Research

2014 01 17

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What’s in a Relationship?


An Examination of Social Capital, Race, and Class in Mentoring Relationships
by S. Michael Gaddis, Department of Sociology, University of North Carolina

This research examines data from youths and mentors in several chapters of Big Brothers/Big Sisters to assess the importance of different mentoring relationship characteristics increasing positive outcomes among youths.
The literature on social capital suggests that key characteristics are: (1) the amount of time spent between individuals, (2) racial similarity,(3) level of trust, (4) social class difference, and (5) intergenerational closure.
Michael Gaddis examine the effects of these social capital measures on both academic and deviant behavioral outcomes and run estimations using propensity score weighting to address selection bias.
The results indicate that both the amount of time spent in a relationship and the level of trust consistently have positive effects for youths.

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New research on benefits of mentoring in 2014

A new research in USA (with more than 73 independent mentoring programs): “Mentoring Effect: Young People’s Perspectives on the Outcomes and Availability of Mentoring” shows significant positive outcomes for those who had a mentor. They were more likely to aspire to attend and to enroll in college, more likely to report participating in sports and other extracurricular activities in their communities.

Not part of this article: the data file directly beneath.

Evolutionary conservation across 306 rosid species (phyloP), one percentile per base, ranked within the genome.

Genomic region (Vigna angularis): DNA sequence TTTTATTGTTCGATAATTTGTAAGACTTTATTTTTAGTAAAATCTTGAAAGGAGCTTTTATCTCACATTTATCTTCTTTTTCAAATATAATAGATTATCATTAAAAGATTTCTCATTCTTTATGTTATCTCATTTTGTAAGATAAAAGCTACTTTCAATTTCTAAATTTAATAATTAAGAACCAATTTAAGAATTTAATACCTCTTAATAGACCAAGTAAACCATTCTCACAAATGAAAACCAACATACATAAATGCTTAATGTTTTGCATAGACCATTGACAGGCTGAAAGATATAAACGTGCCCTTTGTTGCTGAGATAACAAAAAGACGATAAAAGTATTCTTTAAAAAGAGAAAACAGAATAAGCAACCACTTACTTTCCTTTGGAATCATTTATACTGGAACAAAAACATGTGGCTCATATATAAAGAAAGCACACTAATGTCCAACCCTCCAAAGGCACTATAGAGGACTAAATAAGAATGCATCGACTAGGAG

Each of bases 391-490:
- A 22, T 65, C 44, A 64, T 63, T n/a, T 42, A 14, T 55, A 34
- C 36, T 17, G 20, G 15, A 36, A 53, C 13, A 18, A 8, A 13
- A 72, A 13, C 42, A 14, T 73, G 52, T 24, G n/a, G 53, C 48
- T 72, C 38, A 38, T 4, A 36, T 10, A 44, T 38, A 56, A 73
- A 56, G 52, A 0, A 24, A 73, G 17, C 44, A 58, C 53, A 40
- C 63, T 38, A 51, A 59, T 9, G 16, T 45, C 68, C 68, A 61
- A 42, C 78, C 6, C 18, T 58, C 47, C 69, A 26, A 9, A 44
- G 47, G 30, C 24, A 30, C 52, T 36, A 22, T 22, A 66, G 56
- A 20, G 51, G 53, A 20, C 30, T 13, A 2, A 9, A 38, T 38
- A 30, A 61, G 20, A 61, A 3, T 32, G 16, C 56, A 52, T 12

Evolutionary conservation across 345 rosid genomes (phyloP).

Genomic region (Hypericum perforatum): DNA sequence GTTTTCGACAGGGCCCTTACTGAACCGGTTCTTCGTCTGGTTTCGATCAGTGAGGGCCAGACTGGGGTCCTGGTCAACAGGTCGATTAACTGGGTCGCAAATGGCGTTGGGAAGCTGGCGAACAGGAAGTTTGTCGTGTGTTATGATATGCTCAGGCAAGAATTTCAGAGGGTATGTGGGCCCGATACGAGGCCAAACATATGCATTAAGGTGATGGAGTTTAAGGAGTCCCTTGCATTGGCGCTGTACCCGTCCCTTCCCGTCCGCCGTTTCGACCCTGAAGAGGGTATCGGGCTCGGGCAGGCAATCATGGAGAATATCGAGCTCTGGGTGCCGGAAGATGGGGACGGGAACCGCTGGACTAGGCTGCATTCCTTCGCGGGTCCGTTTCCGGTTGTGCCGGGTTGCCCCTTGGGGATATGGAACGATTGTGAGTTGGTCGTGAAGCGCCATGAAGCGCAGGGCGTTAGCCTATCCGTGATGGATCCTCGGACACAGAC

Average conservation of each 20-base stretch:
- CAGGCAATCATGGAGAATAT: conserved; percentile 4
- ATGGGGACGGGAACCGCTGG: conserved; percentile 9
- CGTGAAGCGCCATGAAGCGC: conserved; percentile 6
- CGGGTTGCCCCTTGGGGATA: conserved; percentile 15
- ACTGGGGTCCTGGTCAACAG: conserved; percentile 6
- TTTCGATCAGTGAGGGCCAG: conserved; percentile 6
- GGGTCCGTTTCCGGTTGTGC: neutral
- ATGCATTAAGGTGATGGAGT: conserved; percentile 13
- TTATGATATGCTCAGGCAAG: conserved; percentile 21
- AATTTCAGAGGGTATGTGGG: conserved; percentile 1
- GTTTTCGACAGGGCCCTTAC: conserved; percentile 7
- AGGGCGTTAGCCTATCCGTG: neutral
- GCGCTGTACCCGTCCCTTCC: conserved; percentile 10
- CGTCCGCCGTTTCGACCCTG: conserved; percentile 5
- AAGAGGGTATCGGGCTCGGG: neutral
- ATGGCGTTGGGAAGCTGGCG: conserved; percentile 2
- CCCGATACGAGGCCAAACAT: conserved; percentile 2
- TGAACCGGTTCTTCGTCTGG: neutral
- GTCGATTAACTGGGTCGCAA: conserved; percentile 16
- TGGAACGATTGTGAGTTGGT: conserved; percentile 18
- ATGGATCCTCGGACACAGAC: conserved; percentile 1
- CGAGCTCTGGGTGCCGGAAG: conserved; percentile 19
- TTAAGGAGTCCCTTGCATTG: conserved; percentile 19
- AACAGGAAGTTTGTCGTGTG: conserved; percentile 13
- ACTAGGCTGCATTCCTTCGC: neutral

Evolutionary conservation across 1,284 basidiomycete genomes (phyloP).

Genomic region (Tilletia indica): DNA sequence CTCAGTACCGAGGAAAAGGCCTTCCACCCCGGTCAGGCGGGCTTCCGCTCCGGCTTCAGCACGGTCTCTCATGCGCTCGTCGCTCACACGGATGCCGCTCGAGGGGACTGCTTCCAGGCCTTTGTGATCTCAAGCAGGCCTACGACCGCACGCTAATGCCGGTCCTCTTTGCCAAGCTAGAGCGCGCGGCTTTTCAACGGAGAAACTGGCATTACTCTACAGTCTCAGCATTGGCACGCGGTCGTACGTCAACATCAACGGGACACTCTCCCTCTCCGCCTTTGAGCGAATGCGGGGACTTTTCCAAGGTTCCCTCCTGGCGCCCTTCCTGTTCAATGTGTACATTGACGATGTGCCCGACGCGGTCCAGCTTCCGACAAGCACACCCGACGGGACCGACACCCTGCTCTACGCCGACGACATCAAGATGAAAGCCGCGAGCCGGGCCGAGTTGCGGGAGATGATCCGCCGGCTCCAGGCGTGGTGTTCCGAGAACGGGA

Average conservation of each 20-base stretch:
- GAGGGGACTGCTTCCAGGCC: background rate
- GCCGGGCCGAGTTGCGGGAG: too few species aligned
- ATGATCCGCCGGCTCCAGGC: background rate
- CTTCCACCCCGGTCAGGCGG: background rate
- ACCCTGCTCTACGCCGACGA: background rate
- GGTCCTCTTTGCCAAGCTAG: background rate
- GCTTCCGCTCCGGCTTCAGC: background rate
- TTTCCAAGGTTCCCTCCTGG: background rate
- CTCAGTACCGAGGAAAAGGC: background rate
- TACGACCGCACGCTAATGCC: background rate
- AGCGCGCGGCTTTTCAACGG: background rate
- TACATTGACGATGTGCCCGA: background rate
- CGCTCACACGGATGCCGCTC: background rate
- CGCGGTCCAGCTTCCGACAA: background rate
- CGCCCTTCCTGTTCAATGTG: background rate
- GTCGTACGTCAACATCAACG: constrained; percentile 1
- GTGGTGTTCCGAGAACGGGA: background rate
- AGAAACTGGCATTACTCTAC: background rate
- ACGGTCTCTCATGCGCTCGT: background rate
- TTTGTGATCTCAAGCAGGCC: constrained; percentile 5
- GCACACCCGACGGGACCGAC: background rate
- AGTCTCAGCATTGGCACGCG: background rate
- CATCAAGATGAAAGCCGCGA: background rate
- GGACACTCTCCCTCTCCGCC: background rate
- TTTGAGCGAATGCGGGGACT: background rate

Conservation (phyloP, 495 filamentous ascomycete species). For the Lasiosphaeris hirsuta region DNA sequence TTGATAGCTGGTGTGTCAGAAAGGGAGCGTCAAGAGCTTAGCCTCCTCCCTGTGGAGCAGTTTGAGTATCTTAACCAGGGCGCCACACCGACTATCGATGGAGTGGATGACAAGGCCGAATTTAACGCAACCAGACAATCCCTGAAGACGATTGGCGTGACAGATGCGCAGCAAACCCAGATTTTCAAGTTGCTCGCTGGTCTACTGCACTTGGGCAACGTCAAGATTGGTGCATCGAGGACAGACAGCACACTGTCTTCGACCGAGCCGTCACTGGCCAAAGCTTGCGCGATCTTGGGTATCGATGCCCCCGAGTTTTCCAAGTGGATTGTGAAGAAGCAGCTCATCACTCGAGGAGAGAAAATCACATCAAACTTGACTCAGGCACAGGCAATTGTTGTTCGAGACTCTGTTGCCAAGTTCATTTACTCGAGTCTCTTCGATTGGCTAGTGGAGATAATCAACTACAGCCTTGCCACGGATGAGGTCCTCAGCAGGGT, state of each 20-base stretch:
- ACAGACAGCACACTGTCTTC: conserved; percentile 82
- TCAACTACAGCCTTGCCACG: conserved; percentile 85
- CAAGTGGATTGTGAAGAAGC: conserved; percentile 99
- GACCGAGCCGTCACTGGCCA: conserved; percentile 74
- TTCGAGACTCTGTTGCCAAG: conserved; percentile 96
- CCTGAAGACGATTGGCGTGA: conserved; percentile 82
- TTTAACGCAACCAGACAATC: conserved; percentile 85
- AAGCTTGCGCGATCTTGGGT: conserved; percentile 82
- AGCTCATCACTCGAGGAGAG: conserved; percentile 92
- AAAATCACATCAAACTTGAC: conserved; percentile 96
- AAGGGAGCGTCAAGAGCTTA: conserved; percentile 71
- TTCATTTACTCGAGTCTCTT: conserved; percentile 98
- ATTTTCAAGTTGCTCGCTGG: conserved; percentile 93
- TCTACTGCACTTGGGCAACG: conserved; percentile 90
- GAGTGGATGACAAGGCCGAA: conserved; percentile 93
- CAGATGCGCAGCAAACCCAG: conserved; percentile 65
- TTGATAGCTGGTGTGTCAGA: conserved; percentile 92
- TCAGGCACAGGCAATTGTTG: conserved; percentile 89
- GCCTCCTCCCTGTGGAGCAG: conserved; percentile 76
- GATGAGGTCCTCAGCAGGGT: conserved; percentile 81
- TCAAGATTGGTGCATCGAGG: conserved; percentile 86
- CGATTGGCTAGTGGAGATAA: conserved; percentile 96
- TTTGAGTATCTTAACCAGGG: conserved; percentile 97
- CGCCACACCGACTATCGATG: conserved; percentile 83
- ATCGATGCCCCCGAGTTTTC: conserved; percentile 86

The report describes a series of paths forward that would lead to a society where all young people have access to a quality mentoring relationship and the support they need to succeed in school, work and life. The recommendations include strategies to:

  • Utilize mentoring to address national challenges.
  • Ensure that young people most in need have a quality mentoring relationship.
  • Expand local, state and federal public policies that advance quality mentoring.
  • Ensure all structured mentoring is quality mentoring.
  • Support and increase private sector engagement in mentoring.
  • Facilitate connections between research and practice.
  • Explore innovations to close the mentoring gap.

Read more about it here

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